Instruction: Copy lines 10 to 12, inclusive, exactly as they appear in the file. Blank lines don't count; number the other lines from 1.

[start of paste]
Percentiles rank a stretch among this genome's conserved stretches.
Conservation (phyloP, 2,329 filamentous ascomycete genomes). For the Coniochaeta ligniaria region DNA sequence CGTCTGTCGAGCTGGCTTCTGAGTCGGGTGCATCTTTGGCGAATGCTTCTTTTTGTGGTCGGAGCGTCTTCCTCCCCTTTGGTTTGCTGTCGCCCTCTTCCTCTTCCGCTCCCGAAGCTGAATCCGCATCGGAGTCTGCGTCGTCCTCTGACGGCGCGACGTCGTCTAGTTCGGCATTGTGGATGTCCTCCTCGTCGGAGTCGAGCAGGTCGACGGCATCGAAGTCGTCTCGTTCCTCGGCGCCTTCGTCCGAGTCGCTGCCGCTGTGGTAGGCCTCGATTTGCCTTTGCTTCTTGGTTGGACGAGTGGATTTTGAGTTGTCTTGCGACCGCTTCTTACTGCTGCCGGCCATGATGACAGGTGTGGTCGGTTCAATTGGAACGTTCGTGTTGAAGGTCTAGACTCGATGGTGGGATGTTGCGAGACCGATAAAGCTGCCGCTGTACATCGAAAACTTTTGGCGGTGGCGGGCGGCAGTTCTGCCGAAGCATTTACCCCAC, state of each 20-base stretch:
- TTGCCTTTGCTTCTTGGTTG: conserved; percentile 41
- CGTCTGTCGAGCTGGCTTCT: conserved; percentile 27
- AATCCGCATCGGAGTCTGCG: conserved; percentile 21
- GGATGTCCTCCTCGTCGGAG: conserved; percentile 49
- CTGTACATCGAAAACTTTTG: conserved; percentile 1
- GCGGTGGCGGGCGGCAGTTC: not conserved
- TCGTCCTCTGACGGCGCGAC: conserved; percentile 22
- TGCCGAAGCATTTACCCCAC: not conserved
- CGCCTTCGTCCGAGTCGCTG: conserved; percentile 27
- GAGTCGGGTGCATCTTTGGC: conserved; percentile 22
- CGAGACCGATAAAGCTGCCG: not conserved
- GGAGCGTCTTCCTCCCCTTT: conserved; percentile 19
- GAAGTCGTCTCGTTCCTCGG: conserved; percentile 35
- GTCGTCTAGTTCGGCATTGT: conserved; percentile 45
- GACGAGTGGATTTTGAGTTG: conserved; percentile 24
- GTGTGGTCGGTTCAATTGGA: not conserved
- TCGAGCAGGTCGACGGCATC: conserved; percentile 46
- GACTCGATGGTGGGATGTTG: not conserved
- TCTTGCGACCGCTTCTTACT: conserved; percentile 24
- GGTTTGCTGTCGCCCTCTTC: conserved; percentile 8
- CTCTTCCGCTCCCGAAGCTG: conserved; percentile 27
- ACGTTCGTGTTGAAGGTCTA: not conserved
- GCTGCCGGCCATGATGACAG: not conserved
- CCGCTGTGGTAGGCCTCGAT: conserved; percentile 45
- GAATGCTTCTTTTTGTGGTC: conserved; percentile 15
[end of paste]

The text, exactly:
- TGCCGAAGCATTTACCCCAC: not conserved
- CGCCTTCGTCCGAGTCGCTG: conserved; percentile 27
- GAGTCGGGTGCATCTTTGGC: conserved; percentile 22